UK immigration research shows 50% of English population lives in high migration areas

The UK's Home Office has released research which shows that 50% of the population of England and Wales (but not Scotland) lives in 'areas of relatively high migration'. A further 30% lives in areas of 'moderate migration' and only 20% lives in areas with 'low migration levels'. The report was commissioned by the Home Office to try to discover what the impacts of immigration have been in England and Wales. It was published on 3rd July 2013.

The report says that the impact of immigration on the UK varies from place to place and according to the level of immigration and the type of immigrant. The report also finds that there is a greater effect on 'social cohesion' in areas where there has traditionally been little or no immigration but where there has been a recent, rapid growth in the numbers of immigrants.

The report, which is titled Social and Public Service Impacts of International Migration at the Local Level, says that the effects of immigration have been most evident in the fields of health and housing. 73% of new tuberculosis cases and 60% of new HIV cases are found among immigrants. Rents in London are being driven up by increased demand caused by large immigrant populations. In addition, unscrupulous landlords are letting out properties to high numbers of tenants. There is also some evidence of increased demand for schools. Immigration seems to have no overall impact on crime levels.

Seven areas of highest migration

The geographical areas of highest migration are
  • ;'Superdiverse London'. This area comprises 13 London boroughs, mainly in East London with 'a history of migration, very high rates of migration for all [types of] migrants'
  • Cosmopolitan London and periphery. This comprises six, wealthy, mainly west London boroughs and the cities of Oxford and Cambridge which have 'high rates of migration particularly for students, migrant workers and migrants from Europe and the New World'
  • London Suburbs and Satellite Towns. This area includes some outer areas of London such as Barking and Dagenham and some satellite towns such as Slough and Watford
  • Diverse Conurbation Centres. This includes cities such as Birmingham, Cardiff, Manchester and Newcastle which have 'high rates of African and Asian migration, child and international student migration and a high proportion of supported asylum seekers'.
  • High Turnover Provincial and Student Towns. These have 'higher levels of international student migration but moderate migration of other migrants'.
  • Asylum Dispersal Areas. These include towns such as Plymouth, Rochdale, Swansea, Doncaster and Dudley. These areas have 'high proportions of supported asylum seekers, high worklessness and social housing needs'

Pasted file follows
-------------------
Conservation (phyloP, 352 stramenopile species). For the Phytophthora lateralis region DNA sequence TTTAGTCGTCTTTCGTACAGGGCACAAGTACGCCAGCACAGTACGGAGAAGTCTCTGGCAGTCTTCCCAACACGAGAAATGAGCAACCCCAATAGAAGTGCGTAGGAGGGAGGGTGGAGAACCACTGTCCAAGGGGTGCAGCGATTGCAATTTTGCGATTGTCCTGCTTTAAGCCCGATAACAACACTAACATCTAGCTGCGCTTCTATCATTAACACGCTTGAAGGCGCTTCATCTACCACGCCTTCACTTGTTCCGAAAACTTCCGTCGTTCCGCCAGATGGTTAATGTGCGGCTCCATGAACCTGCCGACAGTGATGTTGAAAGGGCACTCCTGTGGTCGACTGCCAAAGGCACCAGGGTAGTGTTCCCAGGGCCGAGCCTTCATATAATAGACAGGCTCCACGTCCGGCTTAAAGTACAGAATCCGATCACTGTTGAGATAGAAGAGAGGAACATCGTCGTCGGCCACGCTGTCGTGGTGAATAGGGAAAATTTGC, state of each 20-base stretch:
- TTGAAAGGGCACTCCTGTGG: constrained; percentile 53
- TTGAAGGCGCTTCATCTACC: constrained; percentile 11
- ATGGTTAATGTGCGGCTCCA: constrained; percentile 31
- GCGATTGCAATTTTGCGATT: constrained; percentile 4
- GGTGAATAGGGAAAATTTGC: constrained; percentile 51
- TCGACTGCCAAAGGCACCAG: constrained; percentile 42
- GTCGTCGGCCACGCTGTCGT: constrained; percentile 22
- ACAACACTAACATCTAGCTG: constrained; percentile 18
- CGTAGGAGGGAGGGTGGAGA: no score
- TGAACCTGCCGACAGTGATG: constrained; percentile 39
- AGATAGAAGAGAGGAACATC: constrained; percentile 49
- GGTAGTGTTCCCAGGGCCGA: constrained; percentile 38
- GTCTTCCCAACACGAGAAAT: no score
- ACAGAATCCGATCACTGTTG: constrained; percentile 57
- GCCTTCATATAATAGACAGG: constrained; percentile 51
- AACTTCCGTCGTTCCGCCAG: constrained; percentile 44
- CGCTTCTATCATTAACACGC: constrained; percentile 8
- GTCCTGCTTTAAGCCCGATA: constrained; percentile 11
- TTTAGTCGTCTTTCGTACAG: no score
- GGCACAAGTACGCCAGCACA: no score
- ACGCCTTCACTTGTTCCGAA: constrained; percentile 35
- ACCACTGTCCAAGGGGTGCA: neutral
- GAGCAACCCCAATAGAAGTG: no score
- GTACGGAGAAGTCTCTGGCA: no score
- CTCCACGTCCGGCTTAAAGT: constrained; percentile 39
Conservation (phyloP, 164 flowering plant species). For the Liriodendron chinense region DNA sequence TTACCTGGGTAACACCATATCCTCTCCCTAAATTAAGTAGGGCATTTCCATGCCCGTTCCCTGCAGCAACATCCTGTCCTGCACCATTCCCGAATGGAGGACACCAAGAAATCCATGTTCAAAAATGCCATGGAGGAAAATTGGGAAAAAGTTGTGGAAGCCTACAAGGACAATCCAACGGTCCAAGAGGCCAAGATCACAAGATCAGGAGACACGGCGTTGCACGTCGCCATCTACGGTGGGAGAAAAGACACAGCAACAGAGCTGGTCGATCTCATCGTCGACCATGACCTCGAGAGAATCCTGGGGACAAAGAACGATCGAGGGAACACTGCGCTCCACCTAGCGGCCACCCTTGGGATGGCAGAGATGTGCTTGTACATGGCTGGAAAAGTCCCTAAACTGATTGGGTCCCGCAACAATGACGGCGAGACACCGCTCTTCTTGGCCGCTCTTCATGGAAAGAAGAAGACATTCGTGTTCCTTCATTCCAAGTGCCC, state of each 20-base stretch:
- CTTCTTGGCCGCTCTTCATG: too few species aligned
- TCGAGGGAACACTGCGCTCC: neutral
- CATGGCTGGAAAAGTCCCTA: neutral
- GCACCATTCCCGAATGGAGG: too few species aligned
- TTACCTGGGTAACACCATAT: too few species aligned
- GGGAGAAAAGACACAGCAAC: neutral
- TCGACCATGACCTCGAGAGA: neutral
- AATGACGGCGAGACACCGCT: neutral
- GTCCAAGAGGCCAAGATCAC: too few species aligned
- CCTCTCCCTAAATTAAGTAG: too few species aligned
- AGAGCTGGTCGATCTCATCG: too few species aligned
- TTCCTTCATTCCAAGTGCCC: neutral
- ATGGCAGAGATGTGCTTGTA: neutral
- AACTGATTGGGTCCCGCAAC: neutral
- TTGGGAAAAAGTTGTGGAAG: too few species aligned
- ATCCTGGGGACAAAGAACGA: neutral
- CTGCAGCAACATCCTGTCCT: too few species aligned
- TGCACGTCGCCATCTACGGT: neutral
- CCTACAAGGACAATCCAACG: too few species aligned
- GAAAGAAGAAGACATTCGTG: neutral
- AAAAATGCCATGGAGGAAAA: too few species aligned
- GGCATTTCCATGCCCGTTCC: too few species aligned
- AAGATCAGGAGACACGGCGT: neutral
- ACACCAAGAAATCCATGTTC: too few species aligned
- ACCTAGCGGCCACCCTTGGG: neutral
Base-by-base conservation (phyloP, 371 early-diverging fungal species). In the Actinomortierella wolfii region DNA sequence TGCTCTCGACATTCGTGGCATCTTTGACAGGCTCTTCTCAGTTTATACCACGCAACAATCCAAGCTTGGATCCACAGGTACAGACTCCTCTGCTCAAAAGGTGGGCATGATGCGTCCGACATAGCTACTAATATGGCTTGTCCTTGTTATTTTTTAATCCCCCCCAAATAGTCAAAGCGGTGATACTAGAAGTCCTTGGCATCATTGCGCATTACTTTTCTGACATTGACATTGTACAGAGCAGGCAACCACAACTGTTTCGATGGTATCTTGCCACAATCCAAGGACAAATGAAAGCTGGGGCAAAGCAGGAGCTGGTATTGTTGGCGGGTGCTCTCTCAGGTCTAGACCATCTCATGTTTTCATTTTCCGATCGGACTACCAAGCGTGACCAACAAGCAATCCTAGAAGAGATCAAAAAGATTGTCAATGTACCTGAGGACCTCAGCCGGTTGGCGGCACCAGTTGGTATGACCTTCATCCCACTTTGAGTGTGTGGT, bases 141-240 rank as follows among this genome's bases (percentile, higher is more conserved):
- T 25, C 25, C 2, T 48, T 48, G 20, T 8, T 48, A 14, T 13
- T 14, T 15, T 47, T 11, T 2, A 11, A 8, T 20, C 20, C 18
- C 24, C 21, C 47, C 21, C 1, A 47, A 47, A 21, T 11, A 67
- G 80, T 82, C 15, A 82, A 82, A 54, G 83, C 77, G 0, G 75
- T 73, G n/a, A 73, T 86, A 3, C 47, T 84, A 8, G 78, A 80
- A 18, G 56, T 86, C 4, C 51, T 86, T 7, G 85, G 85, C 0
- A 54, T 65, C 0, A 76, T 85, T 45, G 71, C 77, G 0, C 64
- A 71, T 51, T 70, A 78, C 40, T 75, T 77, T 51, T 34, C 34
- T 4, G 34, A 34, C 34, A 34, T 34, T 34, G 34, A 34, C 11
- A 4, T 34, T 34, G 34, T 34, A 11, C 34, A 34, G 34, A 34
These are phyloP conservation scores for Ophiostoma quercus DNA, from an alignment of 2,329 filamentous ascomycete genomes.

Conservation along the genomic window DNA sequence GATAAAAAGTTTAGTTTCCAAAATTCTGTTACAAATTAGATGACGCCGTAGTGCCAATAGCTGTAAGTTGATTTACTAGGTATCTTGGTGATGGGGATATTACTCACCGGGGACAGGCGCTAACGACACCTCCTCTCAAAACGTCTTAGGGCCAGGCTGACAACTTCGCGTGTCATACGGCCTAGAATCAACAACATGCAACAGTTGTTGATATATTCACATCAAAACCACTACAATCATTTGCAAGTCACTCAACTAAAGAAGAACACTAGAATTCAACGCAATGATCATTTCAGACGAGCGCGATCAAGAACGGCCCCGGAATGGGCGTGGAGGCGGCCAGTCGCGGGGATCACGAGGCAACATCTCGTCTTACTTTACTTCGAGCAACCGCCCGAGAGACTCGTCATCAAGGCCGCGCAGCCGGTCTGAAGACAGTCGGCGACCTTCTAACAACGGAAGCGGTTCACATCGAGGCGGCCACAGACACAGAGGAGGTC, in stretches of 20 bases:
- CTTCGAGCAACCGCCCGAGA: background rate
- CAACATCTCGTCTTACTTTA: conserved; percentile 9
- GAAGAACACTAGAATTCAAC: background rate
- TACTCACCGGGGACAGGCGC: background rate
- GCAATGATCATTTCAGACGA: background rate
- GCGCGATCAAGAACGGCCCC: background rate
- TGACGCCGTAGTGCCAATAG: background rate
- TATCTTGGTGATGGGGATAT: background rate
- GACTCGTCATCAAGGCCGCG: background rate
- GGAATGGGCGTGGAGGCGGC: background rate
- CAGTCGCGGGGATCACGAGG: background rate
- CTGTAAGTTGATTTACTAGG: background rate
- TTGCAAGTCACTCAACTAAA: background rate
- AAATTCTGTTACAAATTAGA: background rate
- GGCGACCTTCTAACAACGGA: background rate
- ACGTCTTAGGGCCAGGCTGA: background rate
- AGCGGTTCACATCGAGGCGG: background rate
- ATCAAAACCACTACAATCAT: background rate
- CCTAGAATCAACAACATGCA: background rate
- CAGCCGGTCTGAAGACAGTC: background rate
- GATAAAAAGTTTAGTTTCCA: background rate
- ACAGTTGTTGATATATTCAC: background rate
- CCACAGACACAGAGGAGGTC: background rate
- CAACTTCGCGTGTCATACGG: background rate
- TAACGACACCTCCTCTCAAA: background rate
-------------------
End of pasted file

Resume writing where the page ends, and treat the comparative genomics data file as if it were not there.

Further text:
• Migrant Worker Towns and Countryside. These include towns such as Boston, Newark and Taunton and countryside areas such as Herefordshire, West Lancashire and West Norfolk. There are 'high levels of migration from the EU Accession countries' (which include Poland, Lithuania and Latvia)

The report also breaks immigrants down into three different categories and examines the differing consequences that each type of immigrant typically has on the communities in which they live.

Three main types of immigrant

The three categories are
  • Legitimate international students and non-European Economic Area skilled workers. These immigrants will have come to the UK on Tier 4 student visas and Tier 2 skilled worker or Tier 1 high value migrant visas. The report says that they are likely to 'have low impacts on public services and social cohesion'. They use services less than the host population.
  • Low-skilled migrant workers. These workers may have come to the UK illegally or they may have come as Tier 4 students but then overstayed their visas. They may also have come from Eastern Europe from one of the 'Accession Countries' which joined the EU in 2004. These countries are typically poorer than the rest of the EU and many workers from these countries have come to the UK to work in low-skilled, low-wage jobs such as construction and agricultural labour. The report says that, in economic boom times, these migrants can 'bring economic benefits to some sectors' but they can also 'have higher impacts on health, housing and social cohesion'. Illegal immigrants are likely to have more negative consequences for the host community than others. These immigrants, who include those who arrive on student visas but actually intend to work, 'often live in poor conditions, sometimes work illegally, and therefore do not contribute taxes and poorly integrate with the community in which they live'.
  • Asylum-seekers and refugees. Whether with families or alone, asylum-seekers and refugees are likely to have the highest impact on services. They also use the health service more than the host population and other immigrants.

Areas of highest impact

The report also finds that the impact of immigration on the host community tends to be greatest in areas of high migration where there is no history of immigration. The report says that social cohesion has been most adversely affected in two main instances
  • In medium-sized towns which have recently experienced high inflows of low-skilled, eastern European immigrants who work in agriculture, such as Boston in Lincolnshire and
  • In 'asylum dispersal areas' such as Bolton, Rotherham and Plymouth, where asylum seekers have been moved to live in areas where there had been previously been few immigrants.

The UK's Immigration Minister Mark Harper told the BBC that the report shows the impact that uncontrolled immigration can have and said that the UK government was on target to reduce net immigration to 100,000 annually by 2015.

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